Daily CSR
Daily CSR

Daily CSR
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Does Air Pollution Have Any Link To COVID-19?


COVID-19 virus affects the respiratory tract.

Dailycsr.com – 30 May 2020 – With the ongoing COVID-19 pandemic, scientists are still trying to find out what could “make people more vulnerable to infection”. One factor that comes to mind is air pollution wherein one specifically inhales “particles smaller than 2.5 micrometers in diameter” for this kind of pollution has caused various respiratory problems besides other health issues.
Moreover, COVID-19 virus affects the respiratory tract therefore the concern about the “PM2.5 exposure” making people more vulnerable to the virus. As “Carolyn Swope, MPH and Regina Vaicekonyte, MS” stated:
“So how might pollution relate to Covid-19? There are two main pathways. First, pollution itself might make people more vulnerable to getting the virus or to having worse outcomes if they are infected. And second, pollution can contribute to the development of chronic conditions, which in turn put people at greater risk”.
One possible connection between exposure to air pollution and respiratory infection is that the former causes “inflammation in the body” which weakens the immunity, while it is still being examined if “pollutant particles increase the infectivity of viruses in the air”.  While, Swope informed:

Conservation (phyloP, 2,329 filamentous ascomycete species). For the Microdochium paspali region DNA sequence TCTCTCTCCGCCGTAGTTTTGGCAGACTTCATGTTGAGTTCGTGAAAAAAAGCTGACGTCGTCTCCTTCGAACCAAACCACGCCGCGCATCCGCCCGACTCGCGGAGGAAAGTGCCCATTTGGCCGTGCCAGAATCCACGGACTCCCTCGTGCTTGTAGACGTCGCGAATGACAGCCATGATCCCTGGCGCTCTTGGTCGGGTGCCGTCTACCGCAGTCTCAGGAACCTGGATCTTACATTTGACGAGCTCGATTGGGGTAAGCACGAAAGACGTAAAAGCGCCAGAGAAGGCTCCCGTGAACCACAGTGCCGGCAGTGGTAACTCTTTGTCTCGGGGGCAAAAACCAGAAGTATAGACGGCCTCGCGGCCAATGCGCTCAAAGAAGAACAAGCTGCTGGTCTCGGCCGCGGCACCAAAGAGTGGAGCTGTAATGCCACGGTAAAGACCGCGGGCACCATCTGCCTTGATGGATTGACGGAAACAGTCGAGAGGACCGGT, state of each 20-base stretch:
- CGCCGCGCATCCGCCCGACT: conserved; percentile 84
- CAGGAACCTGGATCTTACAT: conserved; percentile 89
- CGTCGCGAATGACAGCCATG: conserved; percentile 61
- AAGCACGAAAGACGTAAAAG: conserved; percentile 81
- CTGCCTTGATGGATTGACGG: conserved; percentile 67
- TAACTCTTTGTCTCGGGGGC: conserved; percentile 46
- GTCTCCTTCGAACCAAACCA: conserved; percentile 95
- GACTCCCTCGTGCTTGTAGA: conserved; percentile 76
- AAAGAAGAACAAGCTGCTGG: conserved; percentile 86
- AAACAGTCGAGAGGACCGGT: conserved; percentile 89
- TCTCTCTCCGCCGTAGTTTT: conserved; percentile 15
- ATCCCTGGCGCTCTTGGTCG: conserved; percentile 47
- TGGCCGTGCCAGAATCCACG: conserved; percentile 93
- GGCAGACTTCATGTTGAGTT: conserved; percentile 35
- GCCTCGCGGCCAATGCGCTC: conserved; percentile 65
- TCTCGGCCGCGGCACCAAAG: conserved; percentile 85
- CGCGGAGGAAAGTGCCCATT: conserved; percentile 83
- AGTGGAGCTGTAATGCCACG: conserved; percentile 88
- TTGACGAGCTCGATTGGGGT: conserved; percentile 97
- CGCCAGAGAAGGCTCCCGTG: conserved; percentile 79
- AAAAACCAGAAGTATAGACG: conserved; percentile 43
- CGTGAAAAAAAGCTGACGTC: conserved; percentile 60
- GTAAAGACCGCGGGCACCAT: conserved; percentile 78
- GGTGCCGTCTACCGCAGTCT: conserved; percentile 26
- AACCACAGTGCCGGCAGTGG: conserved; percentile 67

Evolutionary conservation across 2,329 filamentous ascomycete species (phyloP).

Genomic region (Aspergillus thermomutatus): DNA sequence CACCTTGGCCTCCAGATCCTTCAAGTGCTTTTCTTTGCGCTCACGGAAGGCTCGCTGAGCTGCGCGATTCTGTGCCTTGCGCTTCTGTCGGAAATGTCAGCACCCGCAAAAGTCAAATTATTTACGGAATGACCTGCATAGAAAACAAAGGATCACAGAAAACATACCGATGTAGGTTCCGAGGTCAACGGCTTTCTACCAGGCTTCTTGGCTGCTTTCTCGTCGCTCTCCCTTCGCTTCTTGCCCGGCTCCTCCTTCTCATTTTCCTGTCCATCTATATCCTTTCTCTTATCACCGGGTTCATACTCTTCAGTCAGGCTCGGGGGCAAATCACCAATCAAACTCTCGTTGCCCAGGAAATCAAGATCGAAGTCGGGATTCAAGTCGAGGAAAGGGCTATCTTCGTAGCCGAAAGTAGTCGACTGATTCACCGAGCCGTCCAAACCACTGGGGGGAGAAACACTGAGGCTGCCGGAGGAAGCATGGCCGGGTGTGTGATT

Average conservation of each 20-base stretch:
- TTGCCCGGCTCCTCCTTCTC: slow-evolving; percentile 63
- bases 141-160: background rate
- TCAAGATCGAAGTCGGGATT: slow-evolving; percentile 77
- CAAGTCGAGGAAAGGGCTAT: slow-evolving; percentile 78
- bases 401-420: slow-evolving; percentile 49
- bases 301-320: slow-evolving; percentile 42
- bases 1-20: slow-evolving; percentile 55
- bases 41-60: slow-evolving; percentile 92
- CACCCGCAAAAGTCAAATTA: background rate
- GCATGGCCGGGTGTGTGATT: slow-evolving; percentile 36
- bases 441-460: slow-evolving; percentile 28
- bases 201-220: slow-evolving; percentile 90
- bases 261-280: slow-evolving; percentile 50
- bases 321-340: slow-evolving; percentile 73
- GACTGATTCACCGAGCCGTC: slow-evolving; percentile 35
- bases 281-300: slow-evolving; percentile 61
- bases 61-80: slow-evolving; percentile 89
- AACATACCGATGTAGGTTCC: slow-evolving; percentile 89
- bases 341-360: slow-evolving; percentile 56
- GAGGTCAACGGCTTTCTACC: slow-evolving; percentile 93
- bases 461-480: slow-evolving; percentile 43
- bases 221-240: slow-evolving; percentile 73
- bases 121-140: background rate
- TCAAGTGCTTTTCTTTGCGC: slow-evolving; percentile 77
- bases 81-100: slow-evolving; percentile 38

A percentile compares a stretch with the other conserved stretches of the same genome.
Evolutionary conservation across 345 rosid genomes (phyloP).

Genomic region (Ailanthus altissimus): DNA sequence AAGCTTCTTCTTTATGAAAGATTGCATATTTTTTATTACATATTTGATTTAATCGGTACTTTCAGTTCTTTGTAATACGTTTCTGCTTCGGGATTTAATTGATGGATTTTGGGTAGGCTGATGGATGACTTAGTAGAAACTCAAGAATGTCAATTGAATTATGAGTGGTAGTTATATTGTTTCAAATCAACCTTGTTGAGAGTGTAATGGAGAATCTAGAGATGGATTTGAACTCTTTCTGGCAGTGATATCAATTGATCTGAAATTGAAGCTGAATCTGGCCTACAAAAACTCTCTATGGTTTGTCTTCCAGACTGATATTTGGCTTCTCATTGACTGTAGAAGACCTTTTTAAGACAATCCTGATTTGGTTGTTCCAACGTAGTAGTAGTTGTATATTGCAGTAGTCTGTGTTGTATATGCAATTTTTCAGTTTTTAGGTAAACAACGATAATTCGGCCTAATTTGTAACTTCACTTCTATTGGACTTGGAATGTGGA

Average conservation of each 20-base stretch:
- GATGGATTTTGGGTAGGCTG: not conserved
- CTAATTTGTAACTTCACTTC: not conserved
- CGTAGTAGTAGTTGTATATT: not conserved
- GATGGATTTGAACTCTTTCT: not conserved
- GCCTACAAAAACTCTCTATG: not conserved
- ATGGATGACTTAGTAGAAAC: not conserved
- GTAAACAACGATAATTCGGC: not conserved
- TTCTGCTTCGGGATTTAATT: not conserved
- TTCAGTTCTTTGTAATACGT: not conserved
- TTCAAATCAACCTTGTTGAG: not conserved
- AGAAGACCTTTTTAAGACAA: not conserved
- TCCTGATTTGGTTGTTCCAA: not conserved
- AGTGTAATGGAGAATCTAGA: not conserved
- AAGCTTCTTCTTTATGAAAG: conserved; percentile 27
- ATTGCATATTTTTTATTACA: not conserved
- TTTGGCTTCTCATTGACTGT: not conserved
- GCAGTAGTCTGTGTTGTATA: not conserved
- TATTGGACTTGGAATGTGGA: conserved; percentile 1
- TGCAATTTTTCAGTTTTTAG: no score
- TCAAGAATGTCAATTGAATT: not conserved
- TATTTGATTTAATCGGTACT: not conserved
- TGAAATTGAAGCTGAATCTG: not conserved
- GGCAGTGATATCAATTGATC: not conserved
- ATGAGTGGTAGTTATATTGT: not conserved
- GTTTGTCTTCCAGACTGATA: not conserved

“A well-studied example is lower respiratory infections – which are often caused by viruses. The Global Burden of Disease study estimates that over 44 million years of healthy life are lost annually due to lower respiratory infections caused by particulate matter pollution. Researchers in a large-scale study in Utah found that each short-term increase of 10 micrograms per cubic meter (μg/m3) in PM2.5 levels was linked to respiratory issues. Specifically, the odds of a healthcare encounter for an acute lower respiratory infection rose 15-32% across age groups”.
Moreover, during SARS epidemic, which is a close relative of COVID-19 virus, the connection between sir pollution and respiratory illness were established. A study had found that the SARS patients who lived in high air pollution areas were worse hit by the pandemic. However, “we’re still early in the pandemic” of COVID-19, although data from “Harvard T.H. Chan School of Public Health” point at the fact that people living in “higher air pollution” areas were open to “greater risk of severe outcomes from Covid-19”.
As far as data has been gathered, we understand that not all infected COVID-19 victims face the “same level of risk”. People with chronic conditions like “ischemic heart disease (IHD), diabetes, chronic kidney disease, and severe obesity” were at “greater risk”. Furthermore, “chronic obstructive pulmonary disease” or asthma patients were also in more vulnerable category. Even though, most of these problem stem from lifestyle-related problems yet air pollution also has a great hand behind them.